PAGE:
My workout change was more a necessity than a choice, but I might have stopped all forms of exercise. The much greater part of my current routine is remedial, but my abdominal, lower leg and cardio focus continues.

The point is that we all have differing needs and goals. And these needs and goals are never static for long. For this reason, it is essential to constantly evaluate our progress, with a view to make changes as needed.

It is also important for beginners to check with their physicians before starting a new program and for all of us to seek help when injuries emerge.

Working out through an injury is not that difficult. We simply need to rest the afflicted area and concentrate on our healthy parts. There is always something to work on.

Please leave any comments or questions in the “Comments” box below. Or email me, richard@myworkoutathome.com.

Be well and stay healthy!

Richard

8 Comments

  1. I have to say, I am particularly guilty of this ( to my demerits of course) but I find it difficult to stick to a program for too long and I’ve observed that this is mostly because I can quickly get bored of my current routine. That being said, it is probably worthy to note that I usually give 💯percent in my sessions so even when I end up switching things up, I still see a fair amount of progress.

    Great post 

  2. I’ve always wanted my own TENS unit!  I’m jealous!  I have lower back pain that just doesn’t quit and while I don’t think the TENS unit does anything beneficial exactly, it gives me a different sensation that feels good while it is in use.  I loved it during physical therapy!

    I do agree our exercise routine does need to change around an injury definitely!  You always want to be mobile while healing, but you have to take it easier than maybe you normally would, right?  Or you have to give it some rest first, then start slowly!  

    Thanks for the article!

    • Jade, the TENS unit is much more affordable that I expected. Also, the pleasant massage effect helps me out. Thanks for your input. Take care…Richard

  3. I totally agree with the need to change workout routines after a certain amount of times. I honestly have a hard time sticking with the same routine for more than 3 months. I’m not sure if that’s effective or not, but it seems to work for me. I also switched up my routing by adding some boxing workouts to keep it interesting. Because only doing weights every workout can start to become disinteresting for me. As far as injuries, sometimes I do have back pains when I do certain activities such as dead lifts or squats. I feel like almost every exercise has to do with the back, so do you recommend some type of fitness activity that is challenging but doesn’t really stress the back?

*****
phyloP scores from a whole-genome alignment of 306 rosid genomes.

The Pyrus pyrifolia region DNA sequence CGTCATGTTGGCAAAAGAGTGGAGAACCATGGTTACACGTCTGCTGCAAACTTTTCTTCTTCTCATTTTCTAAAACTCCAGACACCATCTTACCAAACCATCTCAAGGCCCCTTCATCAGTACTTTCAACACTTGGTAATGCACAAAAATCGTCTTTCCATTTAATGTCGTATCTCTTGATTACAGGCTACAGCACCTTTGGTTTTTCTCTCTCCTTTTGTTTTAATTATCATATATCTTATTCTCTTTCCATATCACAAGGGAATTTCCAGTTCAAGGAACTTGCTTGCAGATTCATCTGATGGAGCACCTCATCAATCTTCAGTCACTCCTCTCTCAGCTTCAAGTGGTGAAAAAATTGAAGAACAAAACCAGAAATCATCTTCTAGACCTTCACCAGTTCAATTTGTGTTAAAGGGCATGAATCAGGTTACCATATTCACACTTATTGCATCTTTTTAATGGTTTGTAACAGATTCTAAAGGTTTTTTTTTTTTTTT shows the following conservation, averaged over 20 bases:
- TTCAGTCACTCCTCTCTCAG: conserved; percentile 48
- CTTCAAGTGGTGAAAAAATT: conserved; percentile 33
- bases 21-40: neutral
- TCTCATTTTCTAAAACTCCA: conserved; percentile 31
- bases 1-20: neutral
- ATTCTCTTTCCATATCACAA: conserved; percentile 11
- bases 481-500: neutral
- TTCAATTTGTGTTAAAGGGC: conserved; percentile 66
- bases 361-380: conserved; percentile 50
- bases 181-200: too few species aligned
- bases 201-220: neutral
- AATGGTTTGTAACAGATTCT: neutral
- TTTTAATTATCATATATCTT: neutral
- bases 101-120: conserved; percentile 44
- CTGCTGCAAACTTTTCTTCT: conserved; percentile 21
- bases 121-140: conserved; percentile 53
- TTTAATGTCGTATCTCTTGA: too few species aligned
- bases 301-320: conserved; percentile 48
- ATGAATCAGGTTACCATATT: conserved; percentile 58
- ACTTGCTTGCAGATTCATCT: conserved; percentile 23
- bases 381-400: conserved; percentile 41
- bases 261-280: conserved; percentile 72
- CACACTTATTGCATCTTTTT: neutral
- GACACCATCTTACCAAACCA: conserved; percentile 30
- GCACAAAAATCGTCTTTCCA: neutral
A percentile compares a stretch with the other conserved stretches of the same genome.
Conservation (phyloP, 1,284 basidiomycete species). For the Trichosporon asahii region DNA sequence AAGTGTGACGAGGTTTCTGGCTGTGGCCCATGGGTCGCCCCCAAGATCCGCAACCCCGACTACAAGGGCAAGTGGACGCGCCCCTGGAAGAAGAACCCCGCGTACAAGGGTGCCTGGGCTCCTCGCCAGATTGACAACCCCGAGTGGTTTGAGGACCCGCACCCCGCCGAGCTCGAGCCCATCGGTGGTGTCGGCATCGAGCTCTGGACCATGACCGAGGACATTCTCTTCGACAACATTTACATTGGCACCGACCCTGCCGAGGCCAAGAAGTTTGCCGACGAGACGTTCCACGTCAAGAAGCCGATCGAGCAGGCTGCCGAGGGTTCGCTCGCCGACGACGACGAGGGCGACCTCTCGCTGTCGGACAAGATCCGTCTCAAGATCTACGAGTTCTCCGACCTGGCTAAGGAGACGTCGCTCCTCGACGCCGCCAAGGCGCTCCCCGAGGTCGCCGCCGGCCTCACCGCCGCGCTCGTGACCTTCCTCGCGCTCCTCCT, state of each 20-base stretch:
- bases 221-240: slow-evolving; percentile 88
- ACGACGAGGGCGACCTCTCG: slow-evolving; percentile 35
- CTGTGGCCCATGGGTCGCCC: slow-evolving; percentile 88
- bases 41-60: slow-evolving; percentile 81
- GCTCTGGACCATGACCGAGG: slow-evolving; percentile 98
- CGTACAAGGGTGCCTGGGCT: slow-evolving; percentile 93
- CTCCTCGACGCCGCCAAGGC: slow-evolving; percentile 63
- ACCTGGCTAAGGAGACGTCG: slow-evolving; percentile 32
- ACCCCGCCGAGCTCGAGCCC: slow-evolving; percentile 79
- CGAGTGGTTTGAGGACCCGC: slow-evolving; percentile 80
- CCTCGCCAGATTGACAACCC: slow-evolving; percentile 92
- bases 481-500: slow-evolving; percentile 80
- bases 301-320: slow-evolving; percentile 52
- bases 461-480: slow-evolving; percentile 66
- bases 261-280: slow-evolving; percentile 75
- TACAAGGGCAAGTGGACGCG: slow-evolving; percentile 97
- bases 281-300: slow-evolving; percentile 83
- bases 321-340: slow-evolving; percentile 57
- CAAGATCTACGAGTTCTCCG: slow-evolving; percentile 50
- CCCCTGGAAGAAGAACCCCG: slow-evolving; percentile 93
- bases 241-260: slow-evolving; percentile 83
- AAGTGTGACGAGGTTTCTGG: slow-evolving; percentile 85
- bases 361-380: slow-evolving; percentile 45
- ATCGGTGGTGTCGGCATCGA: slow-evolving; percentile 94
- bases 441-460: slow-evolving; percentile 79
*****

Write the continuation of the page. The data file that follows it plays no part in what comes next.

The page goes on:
• Jasmine, I have a history of back issues, including surgery. So, I might not be your best source. I would recommend the use of a back brace, which I use every day on my treadmill. Dead lifts or squats specifically engage the lower back, as you must be aware. By back brace, I mean the wide workout belts that you see heavy lifters use. Seated curls, triceps extensions, leg presses, etc. may be good choices. Anything seated should help protect your back, plus the back brace……Richard

  4. I’m kinda a newbie in this arena and I have stuck to a program for 7 months now. But I’m bored. Some have advised me to continue with it and others have suggested that changing is OK. So, I’m glad that I found your site. You just nailed it! I’ll start tomorrow with a new program. Thank you very much!

Leave a Reply

Your email address will not be published. Required fields are marked *